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Use Personal Stories to Connect with an Employer and Get a Job

By Jul 25,2017 Follow Me on Google+

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Marketing is crucial to your job search, because employers are essentially purchasing a product when hiring you. The more positive information your employer has about you, the more likely he or she is to hire you; personal stories create a connection between yourself and the employer. Stories that revolve around your motivation, dedication to your job, and drive for improvement will portray you as a hard worker with a positive attitude, who can longer grow in your current position for reasons outside of your control. ol.


Whenever I meet a merchant, the biggest question I often have is how much something costs. Lots of merchants refuse to tell you how much something costs until they have shown you what they are selling and all of its various features. Many merchants also often want to tell you a quick story about the product they are selling.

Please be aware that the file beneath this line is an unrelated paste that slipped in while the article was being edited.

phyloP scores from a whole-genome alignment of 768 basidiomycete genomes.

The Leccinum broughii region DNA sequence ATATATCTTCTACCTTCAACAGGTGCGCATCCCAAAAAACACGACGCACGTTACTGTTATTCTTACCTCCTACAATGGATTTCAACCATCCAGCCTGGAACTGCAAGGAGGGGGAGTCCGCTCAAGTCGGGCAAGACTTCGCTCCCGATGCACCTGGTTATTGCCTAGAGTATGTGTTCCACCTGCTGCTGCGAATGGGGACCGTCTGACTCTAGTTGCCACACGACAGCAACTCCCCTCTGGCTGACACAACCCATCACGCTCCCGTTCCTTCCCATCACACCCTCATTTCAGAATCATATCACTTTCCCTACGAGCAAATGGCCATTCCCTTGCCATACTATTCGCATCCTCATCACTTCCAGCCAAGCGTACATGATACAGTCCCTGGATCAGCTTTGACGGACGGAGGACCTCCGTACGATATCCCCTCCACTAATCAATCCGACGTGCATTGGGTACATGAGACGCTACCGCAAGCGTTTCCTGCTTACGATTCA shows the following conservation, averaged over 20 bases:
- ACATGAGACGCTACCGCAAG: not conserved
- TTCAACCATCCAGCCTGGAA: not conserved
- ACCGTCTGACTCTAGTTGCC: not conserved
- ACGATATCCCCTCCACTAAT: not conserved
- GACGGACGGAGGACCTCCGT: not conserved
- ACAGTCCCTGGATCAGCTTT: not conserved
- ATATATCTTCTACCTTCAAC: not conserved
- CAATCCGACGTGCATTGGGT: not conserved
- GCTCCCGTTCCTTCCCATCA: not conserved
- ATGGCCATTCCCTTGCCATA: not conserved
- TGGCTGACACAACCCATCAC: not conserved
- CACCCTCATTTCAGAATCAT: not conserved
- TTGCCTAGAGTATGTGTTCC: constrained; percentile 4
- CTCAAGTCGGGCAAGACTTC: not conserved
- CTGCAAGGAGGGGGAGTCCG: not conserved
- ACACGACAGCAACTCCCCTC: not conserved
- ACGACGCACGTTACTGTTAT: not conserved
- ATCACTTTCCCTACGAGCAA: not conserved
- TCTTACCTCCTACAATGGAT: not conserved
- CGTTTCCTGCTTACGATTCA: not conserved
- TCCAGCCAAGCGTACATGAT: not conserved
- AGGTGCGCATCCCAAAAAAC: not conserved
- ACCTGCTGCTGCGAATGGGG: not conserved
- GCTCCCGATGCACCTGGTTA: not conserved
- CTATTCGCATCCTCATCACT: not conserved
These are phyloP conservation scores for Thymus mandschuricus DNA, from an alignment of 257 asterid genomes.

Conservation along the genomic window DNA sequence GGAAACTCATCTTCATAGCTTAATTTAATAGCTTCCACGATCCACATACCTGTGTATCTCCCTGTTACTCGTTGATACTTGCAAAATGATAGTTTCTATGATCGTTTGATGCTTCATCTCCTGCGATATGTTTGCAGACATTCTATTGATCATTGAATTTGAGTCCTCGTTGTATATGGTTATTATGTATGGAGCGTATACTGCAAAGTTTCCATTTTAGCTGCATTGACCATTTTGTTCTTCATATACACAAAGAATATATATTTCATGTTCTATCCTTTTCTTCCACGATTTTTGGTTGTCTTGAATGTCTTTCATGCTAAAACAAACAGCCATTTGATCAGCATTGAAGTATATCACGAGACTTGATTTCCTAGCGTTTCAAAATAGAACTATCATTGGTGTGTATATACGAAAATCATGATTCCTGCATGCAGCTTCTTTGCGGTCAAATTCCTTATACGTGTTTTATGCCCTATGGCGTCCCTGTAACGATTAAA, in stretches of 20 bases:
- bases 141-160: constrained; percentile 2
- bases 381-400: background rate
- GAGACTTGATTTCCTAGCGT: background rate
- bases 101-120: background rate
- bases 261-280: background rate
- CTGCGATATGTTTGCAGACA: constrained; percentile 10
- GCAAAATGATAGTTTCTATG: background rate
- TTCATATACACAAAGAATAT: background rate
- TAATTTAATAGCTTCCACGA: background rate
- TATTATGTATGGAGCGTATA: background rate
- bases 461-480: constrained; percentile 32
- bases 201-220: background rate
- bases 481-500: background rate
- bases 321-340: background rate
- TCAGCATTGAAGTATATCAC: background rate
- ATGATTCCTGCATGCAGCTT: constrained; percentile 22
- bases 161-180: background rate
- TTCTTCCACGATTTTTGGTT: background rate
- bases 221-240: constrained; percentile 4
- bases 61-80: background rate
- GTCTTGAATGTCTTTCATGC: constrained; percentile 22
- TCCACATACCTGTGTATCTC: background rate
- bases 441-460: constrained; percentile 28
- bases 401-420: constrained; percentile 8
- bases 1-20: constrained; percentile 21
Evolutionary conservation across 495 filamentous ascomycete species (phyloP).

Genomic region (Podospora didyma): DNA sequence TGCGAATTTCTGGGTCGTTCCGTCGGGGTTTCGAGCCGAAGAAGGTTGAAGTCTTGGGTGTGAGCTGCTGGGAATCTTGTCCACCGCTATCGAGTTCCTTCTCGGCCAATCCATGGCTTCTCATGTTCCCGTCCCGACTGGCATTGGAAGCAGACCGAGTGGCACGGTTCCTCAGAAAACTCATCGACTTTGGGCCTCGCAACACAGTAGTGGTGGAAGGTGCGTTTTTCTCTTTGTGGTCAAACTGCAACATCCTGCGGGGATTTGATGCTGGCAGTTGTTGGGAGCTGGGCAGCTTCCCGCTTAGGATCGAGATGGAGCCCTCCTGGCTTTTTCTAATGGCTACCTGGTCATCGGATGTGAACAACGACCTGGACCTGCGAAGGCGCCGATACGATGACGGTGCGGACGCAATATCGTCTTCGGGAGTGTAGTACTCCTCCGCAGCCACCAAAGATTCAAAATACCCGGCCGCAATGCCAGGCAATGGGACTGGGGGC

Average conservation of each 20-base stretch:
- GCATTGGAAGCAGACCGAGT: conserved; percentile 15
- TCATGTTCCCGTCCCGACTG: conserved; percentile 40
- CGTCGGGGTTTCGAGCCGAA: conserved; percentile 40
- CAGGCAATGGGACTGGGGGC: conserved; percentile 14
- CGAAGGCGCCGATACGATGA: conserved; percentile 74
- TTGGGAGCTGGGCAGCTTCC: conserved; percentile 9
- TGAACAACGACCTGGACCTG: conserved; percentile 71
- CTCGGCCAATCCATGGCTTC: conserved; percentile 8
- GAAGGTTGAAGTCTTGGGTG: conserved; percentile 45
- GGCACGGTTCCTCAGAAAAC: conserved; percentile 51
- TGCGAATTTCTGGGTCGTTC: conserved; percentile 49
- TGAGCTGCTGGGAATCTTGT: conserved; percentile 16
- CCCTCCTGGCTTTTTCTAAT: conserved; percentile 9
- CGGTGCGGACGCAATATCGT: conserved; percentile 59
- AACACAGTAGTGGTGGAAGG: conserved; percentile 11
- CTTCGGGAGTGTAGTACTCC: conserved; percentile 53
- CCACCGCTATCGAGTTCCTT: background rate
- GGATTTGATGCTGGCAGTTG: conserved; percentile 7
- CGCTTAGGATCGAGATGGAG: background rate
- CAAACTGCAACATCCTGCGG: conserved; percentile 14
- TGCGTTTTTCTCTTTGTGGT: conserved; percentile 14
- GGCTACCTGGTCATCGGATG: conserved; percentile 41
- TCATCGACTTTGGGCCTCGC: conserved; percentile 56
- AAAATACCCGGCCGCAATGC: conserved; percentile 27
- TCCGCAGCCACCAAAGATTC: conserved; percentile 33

No one is more notorious for doing this than the merchants who sell rugs in the Middle East. I think Middle Eastern rug merchants are about the best salesmen there are. The way these merchants conduct their business is a huge story in itself, about using the power of storytelling to sell product. Storytelling connects the customer with the merchant and the product, creating a bond that often results in a sale and the customer’s appreciation of the rug for years to come.